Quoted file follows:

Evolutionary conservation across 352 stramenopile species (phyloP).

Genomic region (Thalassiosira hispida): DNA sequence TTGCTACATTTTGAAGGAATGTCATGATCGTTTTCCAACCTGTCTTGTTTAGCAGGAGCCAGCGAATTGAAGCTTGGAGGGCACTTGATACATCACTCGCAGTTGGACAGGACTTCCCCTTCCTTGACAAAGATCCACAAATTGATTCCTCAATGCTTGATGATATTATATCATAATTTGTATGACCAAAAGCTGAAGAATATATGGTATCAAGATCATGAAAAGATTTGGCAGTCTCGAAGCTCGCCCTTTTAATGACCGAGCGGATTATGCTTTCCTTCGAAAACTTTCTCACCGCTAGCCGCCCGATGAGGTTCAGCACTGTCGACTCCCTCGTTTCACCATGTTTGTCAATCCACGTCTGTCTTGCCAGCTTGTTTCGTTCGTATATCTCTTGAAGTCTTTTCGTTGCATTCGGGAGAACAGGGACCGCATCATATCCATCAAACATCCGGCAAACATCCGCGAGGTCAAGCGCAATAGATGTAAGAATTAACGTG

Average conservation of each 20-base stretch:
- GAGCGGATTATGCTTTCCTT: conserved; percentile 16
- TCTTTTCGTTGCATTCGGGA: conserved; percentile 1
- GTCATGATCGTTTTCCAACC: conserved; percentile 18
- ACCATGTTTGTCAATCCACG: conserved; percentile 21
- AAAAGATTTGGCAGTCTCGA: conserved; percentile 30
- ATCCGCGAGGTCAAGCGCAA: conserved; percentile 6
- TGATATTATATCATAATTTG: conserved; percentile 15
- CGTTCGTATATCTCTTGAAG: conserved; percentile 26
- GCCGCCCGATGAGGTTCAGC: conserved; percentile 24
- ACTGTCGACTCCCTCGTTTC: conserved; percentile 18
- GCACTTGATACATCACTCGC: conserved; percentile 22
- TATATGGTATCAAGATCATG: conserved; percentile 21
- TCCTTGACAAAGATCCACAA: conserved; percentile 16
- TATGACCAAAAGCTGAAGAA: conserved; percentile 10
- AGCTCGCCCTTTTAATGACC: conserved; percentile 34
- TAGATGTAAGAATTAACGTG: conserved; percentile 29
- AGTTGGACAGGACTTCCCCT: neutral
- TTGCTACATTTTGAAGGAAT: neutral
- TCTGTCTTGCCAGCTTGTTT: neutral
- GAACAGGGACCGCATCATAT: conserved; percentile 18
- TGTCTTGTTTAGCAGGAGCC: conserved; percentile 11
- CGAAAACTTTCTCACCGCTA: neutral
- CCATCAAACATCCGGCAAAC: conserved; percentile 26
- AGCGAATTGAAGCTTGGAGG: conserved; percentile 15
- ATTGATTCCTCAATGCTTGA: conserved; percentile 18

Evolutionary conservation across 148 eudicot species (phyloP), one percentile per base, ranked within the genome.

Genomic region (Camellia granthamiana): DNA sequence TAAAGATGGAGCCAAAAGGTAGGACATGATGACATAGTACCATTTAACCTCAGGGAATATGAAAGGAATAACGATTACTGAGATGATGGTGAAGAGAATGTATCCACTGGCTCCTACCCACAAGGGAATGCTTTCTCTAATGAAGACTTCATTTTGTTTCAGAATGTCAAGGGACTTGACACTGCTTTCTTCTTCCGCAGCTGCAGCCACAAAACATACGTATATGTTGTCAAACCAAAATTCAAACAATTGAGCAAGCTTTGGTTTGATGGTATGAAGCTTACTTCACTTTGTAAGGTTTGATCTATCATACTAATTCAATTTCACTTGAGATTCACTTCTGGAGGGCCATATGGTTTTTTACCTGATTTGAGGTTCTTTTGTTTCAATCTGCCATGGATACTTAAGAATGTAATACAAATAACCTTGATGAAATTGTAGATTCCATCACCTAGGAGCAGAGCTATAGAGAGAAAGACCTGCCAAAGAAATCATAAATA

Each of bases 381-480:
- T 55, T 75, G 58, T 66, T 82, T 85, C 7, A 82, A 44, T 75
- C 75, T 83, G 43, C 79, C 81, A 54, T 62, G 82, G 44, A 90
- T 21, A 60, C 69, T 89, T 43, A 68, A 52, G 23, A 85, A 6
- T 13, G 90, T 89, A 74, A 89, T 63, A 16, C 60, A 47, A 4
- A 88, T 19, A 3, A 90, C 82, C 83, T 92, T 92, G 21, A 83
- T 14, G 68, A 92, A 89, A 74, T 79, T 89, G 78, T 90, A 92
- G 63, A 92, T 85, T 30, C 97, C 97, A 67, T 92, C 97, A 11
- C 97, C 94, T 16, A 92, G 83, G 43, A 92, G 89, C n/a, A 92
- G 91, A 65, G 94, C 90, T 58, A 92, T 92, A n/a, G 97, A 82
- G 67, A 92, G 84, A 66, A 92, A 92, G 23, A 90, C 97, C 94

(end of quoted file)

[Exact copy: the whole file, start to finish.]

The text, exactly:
Evolutionary conservation across 352 stramenopile species (phyloP).

Genomic region (Thalassiosira hispida): DNA sequence TTGCTACATTTTGAAGGAATGTCATGATCGTTTTCCAACCTGTCTTGTTTAGCAGGAGCCAGCGAATTGAAGCTTGGAGGGCACTTGATACATCACTCGCAGTTGGACAGGACTTCCCCTTCCTTGACAAAGATCCACAAATTGATTCCTCAATGCTTGATGATATTATATCATAATTTGTATGACCAAAAGCTGAAGAATATATGGTATCAAGATCATGAAAAGATTTGGCAGTCTCGAAGCTCGCCCTTTTAATGACCGAGCGGATTATGCTTTCCTTCGAAAACTTTCTCACCGCTAGCCGCCCGATGAGGTTCAGCACTGTCGACTCCCTCGTTTCACCATGTTTGTCAATCCACGTCTGTCTTGCCAGCTTGTTTCGTTCGTATATCTCTTGAAGTCTTTTCGTTGCATTCGGGAGAACAGGGACCGCATCATATCCATCAAACATCCGGCAAACATCCGCGAGGTCAAGCGCAATAGATGTAAGAATTAACGTG

Average conservation of each 20-base stretch:
- GAGCGGATTATGCTTTCCTT: conserved; percentile 16
- TCTTTTCGTTGCATTCGGGA: conserved; percentile 1
- GTCATGATCGTTTTCCAACC: conserved; percentile 18
- ACCATGTTTGTCAATCCACG: conserved; percentile 21
- AAAAGATTTGGCAGTCTCGA: conserved; percentile 30
- ATCCGCGAGGTCAAGCGCAA: conserved; percentile 6
- TGATATTATATCATAATTTG: conserved; percentile 15
- CGTTCGTATATCTCTTGAAG: conserved; percentile 26
- GCCGCCCGATGAGGTTCAGC: conserved; percentile 24
- ACTGTCGACTCCCTCGTTTC: conserved; percentile 18
- GCACTTGATACATCACTCGC: conserved; percentile 22
- TATATGGTATCAAGATCATG: conserved; percentile 21
- TCCTTGACAAAGATCCACAA: conserved; percentile 16
- TATGACCAAAAGCTGAAGAA: conserved; percentile 10
- AGCTCGCCCTTTTAATGACC: conserved; percentile 34
- TAGATGTAAGAATTAACGTG: conserved; percentile 29
- AGTTGGACAGGACTTCCCCT: neutral
- TTGCTACATTTTGAAGGAAT: neutral
- TCTGTCTTGCCAGCTTGTTT: neutral
- GAACAGGGACCGCATCATAT: conserved; percentile 18
- TGTCTTGTTTAGCAGGAGCC: conserved; percentile 11
- CGAAAACTTTCTCACCGCTA: neutral
- CCATCAAACATCCGGCAAAC: conserved; percentile 26
- AGCGAATTGAAGCTTGGAGG: conserved; percentile 15
- ATTGATTCCTCAATGCTTGA: conserved; percentile 18

Evolutionary conservation across 148 eudicot species (phyloP), one percentile per base, ranked within the genome.

Genomic region (Camellia granthamiana): DNA sequence TAAAGATGGAGCCAAAAGGTAGGACATGATGACATAGTACCATTTAACCTCAGGGAATATGAAAGGAATAACGATTACTGAGATGATGGTGAAGAGAATGTATCCACTGGCTCCTACCCACAAGGGAATGCTTTCTCTAATGAAGACTTCATTTTGTTTCAGAATGTCAAGGGACTTGACACTGCTTTCTTCTTCCGCAGCTGCAGCCACAAAACATACGTATATGTTGTCAAACCAAAATTCAAACAATTGAGCAAGCTTTGGTTTGATGGTATGAAGCTTACTTCACTTTGTAAGGTTTGATCTATCATACTAATTCAATTTCACTTGAGATTCACTTCTGGAGGGCCATATGGTTTTTTACCTGATTTGAGGTTCTTTTGTTTCAATCTGCCATGGATACTTAAGAATGTAATACAAATAACCTTGATGAAATTGTAGATTCCATCACCTAGGAGCAGAGCTATAGAGAGAAAGACCTGCCAAAGAAATCATAAATA

Each of bases 381-480:
- T 55, T 75, G 58, T 66, T 82, T 85, C 7, A 82, A 44, T 75
- C 75, T 83, G 43, C 79, C 81, A 54, T 62, G 82, G 44, A 90
- T 21, A 60, C 69, T 89, T 43, A 68, A 52, G 23, A 85, A 6
- T 13, G 90, T 89, A 74, A 89, T 63, A 16, C 60, A 47, A 4
- A 88, T 19, A 3, A 90, C 82, C 83, T 92, T 92, G 21, A 83
- T 14, G 68, A 92, A 89, A 74, T 79, T 89, G 78, T 90, A 92
- G 63, A 92, T 85, T 30, C 97, C 97, A 67, T 92, C 97, A 11
- C 97, C 94, T 16, A 92, G 83, G 43, A 92, G 89, C n/a, A 92
- G 91, A 65, G 94, C 90, T 58, A 92, T 92, A n/a, G 97, A 82
- G 67, A 92, G 84, A 66, A 92, A 92, G 23, A 90, C 97, C 94